The trial between tech giants continues to speak, and yesterday the jury found Google liable for copyright infringement related to Oracle Java. Anyway the issue is far from over and still could not determine whether the Mountain View made “fair use” of the material investigated.
This last point is under discussion since the last week. The jury concluded that Google violated copyright Oracle to use the structure, sequence and organization (SSO, for its acronym in English) of 37 Java APIs for developing Android; yet still did not get a unanimous answer about the “fair use” advanced by the corporation of the browser.
This point is crucial in the case, and now Judge William Alsup has to find a way of dealing with the jury’s inability to define the issue. Google says that once Sun Microsystems did not give the necessary information to know that Java required a license, hence the relief under the criterion of “reasonable or legitimate use.”
The other key aspect that is still under debate is whether they can apply copyright to the SSO APIs Java, although the jury was instructed to proceed as if this were so. However, both companies will have to submit arguments on the issue before Judge Alsup on 10 May, while 14 will do the same with each other. After this the judge will have to make a decision.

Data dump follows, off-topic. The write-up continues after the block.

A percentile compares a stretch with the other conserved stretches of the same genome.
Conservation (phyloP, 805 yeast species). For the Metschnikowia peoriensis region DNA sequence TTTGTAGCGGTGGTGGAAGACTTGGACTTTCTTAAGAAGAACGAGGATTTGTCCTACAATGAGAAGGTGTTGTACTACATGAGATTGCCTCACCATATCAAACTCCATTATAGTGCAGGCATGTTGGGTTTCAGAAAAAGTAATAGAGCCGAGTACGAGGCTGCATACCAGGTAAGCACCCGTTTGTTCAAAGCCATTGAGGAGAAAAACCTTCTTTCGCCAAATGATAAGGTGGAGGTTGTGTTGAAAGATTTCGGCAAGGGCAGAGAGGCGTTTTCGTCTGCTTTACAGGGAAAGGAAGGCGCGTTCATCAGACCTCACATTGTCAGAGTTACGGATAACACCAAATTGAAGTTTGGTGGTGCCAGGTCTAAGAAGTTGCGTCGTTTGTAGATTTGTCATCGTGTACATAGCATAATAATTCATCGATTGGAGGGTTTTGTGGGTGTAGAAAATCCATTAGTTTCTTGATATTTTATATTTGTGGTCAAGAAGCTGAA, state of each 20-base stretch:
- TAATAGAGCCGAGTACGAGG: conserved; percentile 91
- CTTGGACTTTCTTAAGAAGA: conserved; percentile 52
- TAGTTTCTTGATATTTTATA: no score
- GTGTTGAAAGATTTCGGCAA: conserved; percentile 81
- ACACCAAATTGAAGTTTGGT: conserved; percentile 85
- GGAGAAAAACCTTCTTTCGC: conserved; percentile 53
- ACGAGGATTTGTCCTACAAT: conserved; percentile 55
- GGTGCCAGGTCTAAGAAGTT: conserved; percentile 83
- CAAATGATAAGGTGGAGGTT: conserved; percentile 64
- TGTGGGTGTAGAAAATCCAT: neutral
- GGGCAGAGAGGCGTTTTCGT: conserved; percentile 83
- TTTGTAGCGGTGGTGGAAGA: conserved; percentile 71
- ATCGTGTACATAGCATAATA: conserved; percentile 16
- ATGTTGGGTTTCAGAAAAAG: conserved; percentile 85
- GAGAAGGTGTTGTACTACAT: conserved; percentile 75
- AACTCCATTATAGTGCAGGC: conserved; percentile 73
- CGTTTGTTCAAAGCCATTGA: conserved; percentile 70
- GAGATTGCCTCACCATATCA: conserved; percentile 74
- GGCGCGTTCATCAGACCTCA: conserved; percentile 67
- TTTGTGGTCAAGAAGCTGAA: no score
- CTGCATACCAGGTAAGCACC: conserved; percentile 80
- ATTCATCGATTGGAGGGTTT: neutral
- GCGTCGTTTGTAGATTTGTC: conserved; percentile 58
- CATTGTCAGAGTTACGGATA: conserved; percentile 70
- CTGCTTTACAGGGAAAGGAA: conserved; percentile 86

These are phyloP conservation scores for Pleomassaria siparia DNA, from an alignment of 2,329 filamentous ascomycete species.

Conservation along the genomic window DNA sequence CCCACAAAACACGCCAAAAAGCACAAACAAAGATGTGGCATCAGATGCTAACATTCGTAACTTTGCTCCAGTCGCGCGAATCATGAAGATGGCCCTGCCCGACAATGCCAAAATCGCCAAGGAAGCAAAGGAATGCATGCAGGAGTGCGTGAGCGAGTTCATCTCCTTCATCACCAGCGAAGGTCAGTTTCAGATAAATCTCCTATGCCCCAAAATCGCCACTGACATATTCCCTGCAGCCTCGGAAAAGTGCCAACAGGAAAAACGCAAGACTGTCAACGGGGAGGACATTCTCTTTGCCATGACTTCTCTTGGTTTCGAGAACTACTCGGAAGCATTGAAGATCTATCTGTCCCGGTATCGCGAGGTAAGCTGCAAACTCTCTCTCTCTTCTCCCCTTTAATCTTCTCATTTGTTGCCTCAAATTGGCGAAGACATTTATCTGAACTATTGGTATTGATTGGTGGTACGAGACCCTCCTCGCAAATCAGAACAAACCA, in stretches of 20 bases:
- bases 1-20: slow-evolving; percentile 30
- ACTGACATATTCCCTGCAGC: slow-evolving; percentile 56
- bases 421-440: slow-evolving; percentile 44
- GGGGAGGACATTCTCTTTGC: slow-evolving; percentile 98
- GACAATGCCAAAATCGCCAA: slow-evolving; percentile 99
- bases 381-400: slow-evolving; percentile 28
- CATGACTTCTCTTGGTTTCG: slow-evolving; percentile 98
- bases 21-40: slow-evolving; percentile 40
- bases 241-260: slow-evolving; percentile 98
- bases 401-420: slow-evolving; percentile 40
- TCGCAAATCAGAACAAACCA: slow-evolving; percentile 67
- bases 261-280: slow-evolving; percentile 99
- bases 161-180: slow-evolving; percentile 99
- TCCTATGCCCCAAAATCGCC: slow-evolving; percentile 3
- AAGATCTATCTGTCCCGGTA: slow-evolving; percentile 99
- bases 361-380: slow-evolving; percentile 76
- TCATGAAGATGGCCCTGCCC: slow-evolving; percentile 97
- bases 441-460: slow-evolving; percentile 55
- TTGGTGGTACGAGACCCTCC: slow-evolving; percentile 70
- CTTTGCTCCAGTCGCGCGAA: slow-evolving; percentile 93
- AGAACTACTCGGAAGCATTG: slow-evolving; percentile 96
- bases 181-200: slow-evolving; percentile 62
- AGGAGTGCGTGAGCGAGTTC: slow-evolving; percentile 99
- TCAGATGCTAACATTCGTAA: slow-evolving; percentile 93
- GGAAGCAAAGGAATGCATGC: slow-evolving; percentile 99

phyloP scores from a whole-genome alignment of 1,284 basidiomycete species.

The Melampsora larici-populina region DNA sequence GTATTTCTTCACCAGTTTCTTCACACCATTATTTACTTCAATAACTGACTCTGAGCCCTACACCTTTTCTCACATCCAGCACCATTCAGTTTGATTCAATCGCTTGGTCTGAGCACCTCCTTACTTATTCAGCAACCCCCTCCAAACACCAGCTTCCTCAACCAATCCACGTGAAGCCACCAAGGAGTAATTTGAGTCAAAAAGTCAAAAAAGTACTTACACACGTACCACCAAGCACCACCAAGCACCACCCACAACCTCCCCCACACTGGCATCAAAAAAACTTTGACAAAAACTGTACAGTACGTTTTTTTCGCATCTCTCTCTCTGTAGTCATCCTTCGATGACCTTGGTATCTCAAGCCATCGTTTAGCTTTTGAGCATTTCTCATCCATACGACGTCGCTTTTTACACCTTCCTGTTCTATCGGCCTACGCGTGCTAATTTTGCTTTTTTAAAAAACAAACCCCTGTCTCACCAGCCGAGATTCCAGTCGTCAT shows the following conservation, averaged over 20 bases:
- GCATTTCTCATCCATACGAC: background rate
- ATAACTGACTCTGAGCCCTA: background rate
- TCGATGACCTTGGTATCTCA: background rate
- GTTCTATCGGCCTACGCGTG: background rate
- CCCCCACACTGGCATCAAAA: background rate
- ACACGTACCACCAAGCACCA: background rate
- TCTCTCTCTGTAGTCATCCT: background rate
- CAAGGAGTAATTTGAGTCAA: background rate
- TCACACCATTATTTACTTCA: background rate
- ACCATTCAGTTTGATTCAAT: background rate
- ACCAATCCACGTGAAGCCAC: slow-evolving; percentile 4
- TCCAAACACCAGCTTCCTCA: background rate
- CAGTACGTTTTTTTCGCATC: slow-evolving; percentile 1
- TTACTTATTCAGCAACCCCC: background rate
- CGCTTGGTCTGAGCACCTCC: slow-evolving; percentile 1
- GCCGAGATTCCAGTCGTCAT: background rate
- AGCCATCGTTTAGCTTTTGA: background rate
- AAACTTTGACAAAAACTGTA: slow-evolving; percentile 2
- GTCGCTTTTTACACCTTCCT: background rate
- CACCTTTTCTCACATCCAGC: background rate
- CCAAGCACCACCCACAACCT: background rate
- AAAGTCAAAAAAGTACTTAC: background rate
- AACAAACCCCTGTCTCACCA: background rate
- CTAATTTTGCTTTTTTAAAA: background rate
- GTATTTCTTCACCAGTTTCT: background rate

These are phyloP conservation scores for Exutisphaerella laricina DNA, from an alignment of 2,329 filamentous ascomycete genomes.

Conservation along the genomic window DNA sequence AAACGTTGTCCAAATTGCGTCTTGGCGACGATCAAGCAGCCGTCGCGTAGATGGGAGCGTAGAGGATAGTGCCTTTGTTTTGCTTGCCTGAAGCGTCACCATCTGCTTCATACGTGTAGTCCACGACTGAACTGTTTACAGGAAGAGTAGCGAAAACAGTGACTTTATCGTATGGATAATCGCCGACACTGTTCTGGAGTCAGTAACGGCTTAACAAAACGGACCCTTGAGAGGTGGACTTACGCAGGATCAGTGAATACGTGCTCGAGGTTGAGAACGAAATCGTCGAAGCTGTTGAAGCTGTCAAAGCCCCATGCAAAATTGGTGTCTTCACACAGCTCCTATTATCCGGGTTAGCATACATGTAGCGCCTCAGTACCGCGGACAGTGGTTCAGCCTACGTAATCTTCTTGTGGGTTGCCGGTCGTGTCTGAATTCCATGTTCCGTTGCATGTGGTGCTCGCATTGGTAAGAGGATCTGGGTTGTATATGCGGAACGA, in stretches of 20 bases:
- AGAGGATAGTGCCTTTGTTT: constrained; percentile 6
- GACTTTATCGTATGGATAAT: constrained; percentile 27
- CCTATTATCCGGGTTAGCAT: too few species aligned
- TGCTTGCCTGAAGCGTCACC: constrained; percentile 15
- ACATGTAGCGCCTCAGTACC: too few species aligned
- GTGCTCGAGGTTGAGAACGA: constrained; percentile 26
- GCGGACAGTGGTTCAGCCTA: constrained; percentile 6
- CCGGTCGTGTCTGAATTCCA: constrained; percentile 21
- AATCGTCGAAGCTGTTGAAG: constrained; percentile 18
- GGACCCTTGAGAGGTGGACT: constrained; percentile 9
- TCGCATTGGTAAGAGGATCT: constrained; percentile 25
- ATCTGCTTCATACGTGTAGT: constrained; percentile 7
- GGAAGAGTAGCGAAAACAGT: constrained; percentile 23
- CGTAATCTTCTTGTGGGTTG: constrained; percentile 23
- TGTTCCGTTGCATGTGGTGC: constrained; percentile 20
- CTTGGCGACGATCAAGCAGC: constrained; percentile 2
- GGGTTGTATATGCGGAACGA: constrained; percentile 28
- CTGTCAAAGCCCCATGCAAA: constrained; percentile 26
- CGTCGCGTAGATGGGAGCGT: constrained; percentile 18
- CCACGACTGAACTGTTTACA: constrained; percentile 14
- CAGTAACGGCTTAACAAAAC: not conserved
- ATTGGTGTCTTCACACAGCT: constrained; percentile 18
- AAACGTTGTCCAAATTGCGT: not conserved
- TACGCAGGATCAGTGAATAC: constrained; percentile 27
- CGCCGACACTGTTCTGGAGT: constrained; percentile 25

If the judge indicates that the APIs can not be protected by copyright, the jury’s verdict against Google would be considered irrelevant and would be granted a mistrial at the Mountain View .
The patent dispute between Google and Oracle started nearly two years, but recently came to light in January 2011. Since then, the companies launched accusations and once tried to sit down and negotiate, but could never agree to close the discussion outside of the Court.
After many delays the two tech giants are will face at trial that begins next April 16th
. Now the two companies will have to present relevant evidence to show whether during the creation of Android was used (or not) part of the original Java code. Oracle argues that a penalty should fall on Google for the violation of 7 of his patents, but developers say the Mountain View Java code files were used only during testing and not as part of a final product. Now the last word will have justice. Recently Google was willing to allocate a percentage (between 0.15 and 0.5%) of the proceeds from the sale of gadgets Android until 2018 as compensation for Oracle, provided that the latter come out victorious from the Court. But the owners rejected the offer Java
considering it “not serious”. no choice now but wait. Both corporations are powerful and seem to have tabs for the trial, we will closely follow the actions to see how close this lengthy conflict between Google and Oracle. Track | ZDNet.